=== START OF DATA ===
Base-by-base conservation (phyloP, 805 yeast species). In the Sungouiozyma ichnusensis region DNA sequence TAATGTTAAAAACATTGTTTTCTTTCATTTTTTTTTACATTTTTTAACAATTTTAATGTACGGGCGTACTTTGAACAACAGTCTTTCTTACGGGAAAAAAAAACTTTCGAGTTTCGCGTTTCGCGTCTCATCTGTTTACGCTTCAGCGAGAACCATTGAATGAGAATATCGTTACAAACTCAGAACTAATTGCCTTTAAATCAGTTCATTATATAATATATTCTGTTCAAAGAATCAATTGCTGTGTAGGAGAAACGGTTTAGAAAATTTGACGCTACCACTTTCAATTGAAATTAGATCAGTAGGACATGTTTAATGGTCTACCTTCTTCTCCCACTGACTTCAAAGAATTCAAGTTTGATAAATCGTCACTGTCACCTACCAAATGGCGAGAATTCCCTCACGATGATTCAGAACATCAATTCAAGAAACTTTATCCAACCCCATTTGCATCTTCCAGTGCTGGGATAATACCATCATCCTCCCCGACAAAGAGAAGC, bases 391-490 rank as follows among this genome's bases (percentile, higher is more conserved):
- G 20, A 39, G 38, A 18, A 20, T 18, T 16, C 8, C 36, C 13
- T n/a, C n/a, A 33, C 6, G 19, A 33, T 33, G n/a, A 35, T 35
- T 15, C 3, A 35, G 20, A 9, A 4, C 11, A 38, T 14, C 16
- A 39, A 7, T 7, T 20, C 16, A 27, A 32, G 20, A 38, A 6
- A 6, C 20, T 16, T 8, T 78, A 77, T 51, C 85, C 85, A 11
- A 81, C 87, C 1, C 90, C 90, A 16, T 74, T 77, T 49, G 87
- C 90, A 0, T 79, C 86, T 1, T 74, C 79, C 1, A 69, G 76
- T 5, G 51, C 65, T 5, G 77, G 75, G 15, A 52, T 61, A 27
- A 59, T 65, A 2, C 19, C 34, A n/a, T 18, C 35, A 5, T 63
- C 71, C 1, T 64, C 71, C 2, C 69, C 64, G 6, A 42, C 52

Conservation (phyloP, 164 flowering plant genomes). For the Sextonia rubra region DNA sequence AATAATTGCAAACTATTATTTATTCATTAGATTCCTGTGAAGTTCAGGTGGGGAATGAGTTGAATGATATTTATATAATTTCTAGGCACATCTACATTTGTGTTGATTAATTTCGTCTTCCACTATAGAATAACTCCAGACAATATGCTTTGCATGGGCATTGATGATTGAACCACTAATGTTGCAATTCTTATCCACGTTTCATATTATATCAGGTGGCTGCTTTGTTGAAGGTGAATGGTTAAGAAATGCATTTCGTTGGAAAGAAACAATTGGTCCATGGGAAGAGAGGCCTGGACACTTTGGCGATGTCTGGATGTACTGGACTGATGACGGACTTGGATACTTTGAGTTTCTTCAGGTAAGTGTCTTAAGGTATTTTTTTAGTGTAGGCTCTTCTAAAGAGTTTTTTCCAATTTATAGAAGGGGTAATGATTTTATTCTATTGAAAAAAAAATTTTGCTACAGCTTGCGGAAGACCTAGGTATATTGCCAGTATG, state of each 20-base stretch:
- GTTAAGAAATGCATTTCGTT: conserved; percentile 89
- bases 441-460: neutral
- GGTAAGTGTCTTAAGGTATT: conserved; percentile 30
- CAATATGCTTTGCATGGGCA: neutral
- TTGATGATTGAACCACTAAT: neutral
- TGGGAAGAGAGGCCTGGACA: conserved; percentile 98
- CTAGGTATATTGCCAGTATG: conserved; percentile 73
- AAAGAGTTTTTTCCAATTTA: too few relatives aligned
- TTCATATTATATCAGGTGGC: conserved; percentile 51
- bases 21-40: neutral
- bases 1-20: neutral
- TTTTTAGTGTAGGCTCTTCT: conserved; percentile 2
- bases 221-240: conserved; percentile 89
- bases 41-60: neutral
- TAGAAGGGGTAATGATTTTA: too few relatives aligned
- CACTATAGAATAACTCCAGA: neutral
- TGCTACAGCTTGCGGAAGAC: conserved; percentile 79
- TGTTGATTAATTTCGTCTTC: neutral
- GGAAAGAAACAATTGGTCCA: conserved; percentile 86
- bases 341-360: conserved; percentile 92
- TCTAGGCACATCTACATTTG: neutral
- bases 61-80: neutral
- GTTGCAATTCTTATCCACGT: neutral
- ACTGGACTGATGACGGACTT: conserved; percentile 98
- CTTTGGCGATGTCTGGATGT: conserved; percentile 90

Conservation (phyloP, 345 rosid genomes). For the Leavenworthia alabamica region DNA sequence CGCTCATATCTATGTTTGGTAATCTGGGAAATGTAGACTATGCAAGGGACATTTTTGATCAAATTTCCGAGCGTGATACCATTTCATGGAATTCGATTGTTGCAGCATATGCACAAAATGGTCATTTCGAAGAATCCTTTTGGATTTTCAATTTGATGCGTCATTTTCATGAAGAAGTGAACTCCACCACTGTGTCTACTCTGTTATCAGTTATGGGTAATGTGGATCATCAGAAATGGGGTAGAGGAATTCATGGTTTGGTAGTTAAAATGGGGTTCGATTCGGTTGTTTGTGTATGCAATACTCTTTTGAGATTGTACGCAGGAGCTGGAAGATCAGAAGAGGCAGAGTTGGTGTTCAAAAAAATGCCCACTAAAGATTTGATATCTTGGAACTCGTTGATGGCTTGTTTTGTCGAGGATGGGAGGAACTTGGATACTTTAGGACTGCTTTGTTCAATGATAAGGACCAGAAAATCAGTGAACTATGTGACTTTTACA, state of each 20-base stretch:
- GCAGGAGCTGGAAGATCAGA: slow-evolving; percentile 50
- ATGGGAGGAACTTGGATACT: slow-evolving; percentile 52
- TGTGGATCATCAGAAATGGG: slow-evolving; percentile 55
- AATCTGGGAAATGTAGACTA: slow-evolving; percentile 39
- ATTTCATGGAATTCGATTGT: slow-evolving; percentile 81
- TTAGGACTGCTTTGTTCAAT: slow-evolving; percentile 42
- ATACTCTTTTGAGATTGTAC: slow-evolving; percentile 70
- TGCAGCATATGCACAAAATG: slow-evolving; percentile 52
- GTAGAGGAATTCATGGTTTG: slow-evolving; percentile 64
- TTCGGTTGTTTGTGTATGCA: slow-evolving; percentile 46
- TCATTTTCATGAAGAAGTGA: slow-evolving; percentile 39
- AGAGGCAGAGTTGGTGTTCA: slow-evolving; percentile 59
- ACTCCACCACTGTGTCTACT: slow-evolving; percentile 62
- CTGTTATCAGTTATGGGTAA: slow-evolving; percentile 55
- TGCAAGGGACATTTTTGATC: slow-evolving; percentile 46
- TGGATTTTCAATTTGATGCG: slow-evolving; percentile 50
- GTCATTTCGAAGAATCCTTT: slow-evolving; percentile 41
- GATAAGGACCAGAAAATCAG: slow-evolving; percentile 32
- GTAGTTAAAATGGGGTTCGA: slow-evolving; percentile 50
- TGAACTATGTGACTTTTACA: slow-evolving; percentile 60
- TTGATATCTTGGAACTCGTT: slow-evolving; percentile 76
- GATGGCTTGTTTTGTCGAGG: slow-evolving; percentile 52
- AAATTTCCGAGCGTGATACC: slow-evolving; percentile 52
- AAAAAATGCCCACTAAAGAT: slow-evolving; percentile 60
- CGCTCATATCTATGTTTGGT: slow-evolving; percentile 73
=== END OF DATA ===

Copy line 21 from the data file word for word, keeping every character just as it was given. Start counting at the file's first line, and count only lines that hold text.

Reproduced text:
- TTCATATTATATCAGGTGGC: conserved; percentile 51